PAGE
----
Read on to better understand what living wills and other advance directives are all about.
It is a form of advance directive in which a person puts his or her health care wishes in writing. The legally binding document will only take effect once the patient becomes incapacitated by a terminal illness or a persistent vegetative condition. However, the attending physicians must first formulate a reliable diagnosis before the contents of the living will could be lawfully implemented.
Power of Attorney
This advance directive allows a patient to appoint somebody to make health care decisions for him or her in the event of a debilitating illness or severe trauma. The power of attorney is different from a living will in the sense that it authorizes an advocate to decide for the patient in situations wherein the ability to communicate is absent.
Organ and/or Tissue Donation
This is a choice given to anyone who wants to donate his or her organ/tissues after passing away. By declaring this decision ahead of time, the dead person's wishes may be executed right away. This relieves the immediate family of the duty to decide for their loved one.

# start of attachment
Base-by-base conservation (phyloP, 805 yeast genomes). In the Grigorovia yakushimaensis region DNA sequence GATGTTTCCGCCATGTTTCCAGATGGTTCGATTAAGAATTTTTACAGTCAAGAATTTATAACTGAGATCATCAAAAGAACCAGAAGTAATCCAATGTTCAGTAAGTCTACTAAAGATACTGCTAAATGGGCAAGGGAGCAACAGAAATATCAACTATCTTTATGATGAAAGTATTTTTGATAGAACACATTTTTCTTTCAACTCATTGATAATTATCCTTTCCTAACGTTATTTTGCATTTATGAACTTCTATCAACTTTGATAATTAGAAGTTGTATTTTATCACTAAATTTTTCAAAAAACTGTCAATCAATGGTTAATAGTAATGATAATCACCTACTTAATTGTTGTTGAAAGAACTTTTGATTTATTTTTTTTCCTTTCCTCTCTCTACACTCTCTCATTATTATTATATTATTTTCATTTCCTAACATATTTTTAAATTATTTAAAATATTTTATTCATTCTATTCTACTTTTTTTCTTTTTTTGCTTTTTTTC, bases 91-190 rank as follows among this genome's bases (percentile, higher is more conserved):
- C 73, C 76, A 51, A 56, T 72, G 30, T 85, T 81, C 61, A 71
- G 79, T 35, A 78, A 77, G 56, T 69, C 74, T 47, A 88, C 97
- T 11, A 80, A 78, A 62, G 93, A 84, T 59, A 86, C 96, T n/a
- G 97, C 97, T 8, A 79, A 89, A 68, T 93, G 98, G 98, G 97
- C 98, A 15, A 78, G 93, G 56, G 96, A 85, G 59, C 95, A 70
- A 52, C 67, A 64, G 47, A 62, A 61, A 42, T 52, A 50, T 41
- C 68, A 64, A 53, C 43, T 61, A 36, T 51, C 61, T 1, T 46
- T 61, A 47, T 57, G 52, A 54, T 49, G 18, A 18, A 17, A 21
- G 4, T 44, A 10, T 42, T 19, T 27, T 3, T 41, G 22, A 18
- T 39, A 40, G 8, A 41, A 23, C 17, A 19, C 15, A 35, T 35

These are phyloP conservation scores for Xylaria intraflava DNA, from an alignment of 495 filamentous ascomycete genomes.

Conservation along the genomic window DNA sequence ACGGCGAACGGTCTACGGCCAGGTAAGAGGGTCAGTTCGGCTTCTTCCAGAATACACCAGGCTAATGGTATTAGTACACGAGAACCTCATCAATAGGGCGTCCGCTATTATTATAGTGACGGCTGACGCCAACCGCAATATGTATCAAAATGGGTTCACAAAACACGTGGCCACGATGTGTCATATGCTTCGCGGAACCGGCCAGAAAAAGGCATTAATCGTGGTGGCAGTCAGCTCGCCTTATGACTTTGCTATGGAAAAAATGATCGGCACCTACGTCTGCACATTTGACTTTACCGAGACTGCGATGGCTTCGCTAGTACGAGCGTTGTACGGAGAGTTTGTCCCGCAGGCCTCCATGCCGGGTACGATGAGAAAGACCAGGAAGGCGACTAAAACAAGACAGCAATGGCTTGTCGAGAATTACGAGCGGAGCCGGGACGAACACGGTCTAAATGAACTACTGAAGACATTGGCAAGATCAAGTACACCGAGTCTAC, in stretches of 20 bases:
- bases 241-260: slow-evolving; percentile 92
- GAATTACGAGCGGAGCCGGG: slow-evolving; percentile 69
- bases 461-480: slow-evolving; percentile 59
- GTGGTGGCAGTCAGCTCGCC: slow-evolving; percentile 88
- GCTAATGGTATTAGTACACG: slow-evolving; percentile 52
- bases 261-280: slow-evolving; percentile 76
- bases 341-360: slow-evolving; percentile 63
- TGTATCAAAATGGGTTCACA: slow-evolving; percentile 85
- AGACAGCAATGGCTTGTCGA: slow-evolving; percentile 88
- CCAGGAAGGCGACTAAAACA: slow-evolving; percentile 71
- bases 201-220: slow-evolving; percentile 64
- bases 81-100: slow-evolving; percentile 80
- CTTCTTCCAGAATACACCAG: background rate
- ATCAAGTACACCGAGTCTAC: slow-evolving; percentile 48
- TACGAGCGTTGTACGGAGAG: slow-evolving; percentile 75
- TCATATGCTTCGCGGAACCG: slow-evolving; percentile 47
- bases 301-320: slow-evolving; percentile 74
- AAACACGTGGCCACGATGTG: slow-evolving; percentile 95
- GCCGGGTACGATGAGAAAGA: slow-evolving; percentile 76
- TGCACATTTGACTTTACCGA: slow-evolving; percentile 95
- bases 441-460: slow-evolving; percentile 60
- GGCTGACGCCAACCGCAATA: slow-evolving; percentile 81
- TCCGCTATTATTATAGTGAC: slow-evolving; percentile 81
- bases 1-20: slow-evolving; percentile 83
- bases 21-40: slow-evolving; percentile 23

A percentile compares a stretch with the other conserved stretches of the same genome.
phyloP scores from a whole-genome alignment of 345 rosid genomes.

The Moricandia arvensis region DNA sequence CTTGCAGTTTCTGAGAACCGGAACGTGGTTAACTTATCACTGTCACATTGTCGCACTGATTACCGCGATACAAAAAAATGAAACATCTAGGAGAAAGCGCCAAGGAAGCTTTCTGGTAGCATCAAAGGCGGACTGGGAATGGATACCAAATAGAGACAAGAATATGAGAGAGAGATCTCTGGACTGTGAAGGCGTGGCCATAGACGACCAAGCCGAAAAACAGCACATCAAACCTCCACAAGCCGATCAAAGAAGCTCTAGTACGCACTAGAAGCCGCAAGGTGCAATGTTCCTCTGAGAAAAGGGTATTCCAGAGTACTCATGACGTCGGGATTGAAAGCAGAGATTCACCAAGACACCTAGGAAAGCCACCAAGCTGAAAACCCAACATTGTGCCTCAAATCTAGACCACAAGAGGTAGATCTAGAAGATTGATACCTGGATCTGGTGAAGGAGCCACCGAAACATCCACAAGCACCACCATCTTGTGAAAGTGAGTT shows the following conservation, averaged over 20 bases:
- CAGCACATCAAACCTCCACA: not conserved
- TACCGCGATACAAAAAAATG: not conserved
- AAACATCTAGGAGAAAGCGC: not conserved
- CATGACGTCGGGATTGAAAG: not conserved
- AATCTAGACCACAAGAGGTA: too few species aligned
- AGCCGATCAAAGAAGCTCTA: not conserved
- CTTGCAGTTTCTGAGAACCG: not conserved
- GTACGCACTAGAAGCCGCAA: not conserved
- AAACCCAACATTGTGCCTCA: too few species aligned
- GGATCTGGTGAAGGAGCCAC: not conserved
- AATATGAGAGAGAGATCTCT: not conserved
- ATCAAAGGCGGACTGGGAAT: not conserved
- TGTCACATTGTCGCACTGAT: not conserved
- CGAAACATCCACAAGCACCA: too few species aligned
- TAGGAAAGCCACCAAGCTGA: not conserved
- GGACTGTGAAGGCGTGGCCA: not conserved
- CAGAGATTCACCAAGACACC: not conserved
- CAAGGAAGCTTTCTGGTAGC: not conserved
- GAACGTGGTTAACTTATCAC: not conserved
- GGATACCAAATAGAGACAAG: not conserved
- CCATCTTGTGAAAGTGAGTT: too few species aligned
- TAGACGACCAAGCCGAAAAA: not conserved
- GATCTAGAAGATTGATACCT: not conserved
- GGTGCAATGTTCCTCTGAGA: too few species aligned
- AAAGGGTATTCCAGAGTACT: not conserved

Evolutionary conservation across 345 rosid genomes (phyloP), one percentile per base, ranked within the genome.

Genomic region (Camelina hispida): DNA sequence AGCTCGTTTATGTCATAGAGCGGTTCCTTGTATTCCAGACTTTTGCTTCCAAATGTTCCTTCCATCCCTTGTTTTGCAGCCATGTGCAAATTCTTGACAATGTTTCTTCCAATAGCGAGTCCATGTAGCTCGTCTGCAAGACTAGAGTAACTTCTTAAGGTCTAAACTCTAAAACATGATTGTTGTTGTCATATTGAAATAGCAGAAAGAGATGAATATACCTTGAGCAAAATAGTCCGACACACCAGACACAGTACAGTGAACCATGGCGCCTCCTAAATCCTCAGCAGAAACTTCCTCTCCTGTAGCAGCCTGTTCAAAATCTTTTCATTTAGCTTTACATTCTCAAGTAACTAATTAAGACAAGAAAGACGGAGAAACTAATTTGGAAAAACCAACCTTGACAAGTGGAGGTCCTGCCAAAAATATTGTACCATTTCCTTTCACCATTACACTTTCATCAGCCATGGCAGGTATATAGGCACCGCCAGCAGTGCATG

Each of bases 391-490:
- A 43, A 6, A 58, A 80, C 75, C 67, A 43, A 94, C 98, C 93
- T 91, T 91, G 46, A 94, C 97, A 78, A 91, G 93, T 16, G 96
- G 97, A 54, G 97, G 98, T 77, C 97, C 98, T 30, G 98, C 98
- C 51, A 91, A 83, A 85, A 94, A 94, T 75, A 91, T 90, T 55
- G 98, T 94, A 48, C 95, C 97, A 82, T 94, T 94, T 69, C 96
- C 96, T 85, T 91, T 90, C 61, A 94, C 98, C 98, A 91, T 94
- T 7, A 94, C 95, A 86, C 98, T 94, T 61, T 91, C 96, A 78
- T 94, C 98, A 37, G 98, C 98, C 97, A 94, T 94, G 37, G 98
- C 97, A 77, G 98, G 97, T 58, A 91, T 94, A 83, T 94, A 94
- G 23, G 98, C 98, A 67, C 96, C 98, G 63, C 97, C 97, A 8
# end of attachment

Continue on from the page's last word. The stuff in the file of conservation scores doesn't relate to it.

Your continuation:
Do-Not-Resuscitate (DNR) Law
This advance directive provides a person with the option of refusing resuscitation in case of a respiratory or cardiac arrest. By signing up for this program, the patient will be given the choice to pass away devoid of any "heroic measures".
On the other hand, the health care institution will be furnished with lawful means to acknowledge those wishes. If you prefer to kick the bucket in this manner, then you must first register with a medical practitioner and have suitable forms of Do-Not-Resuscitate identification.
You actually have a lot of choices on the subject of health care decision-making. So don’t leave yourself in the dark when it comes to Ohio living wills and other advance directives.